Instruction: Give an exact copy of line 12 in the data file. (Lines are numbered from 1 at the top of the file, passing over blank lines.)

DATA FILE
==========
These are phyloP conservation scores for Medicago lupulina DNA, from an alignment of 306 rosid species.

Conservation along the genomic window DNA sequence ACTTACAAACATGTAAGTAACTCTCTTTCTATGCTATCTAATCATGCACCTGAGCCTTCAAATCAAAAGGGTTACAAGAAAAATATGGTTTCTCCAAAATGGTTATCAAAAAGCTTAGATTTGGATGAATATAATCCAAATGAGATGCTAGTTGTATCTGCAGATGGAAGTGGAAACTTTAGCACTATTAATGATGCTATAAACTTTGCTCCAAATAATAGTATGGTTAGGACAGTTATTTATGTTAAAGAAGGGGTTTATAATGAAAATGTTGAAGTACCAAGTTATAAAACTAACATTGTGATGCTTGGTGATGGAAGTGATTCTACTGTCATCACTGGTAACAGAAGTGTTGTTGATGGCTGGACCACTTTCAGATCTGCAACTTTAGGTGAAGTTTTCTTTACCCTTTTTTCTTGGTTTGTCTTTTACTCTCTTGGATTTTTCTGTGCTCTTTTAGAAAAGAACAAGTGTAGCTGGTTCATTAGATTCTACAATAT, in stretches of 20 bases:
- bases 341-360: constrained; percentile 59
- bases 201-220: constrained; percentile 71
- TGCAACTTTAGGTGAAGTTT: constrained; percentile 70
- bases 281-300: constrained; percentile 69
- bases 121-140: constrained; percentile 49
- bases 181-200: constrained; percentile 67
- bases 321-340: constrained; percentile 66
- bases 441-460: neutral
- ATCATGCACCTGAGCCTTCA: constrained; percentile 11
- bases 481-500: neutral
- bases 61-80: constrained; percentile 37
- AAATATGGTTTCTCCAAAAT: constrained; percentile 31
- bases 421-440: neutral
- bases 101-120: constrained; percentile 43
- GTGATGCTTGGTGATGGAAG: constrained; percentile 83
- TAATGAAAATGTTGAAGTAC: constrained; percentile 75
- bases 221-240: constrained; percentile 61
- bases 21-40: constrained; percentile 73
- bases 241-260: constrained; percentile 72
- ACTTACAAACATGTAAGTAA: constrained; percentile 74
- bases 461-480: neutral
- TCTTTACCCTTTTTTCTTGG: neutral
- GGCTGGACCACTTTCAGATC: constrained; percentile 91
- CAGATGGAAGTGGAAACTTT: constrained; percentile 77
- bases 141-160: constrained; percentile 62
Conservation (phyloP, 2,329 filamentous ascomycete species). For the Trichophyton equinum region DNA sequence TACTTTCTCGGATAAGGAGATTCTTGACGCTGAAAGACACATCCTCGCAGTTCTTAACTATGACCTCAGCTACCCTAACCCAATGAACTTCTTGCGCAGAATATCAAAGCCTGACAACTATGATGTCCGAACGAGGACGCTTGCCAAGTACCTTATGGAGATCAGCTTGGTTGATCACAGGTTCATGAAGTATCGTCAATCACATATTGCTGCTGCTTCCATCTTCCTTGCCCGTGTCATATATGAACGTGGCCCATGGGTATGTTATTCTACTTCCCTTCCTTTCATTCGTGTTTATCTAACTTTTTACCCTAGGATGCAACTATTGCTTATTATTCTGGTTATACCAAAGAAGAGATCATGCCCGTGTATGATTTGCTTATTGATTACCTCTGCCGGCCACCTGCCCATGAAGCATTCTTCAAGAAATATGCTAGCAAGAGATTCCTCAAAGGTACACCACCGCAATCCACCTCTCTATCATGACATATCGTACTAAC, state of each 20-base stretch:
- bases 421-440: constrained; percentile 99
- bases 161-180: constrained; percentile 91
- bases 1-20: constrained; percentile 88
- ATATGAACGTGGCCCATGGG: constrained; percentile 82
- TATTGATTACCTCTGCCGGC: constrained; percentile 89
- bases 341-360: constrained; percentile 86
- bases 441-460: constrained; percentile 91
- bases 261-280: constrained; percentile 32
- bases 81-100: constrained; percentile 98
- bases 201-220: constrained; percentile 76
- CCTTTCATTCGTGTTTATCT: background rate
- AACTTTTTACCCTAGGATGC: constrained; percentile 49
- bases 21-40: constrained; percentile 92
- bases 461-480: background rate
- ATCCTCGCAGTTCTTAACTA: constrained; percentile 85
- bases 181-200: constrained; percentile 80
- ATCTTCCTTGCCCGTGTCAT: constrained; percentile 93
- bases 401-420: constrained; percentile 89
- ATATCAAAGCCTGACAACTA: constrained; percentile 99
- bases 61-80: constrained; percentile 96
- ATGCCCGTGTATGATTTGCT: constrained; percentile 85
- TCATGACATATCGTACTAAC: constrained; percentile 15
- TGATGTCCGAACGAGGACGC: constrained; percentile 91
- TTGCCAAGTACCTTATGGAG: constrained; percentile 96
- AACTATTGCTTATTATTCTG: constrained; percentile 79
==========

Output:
- bases 481-500: neutral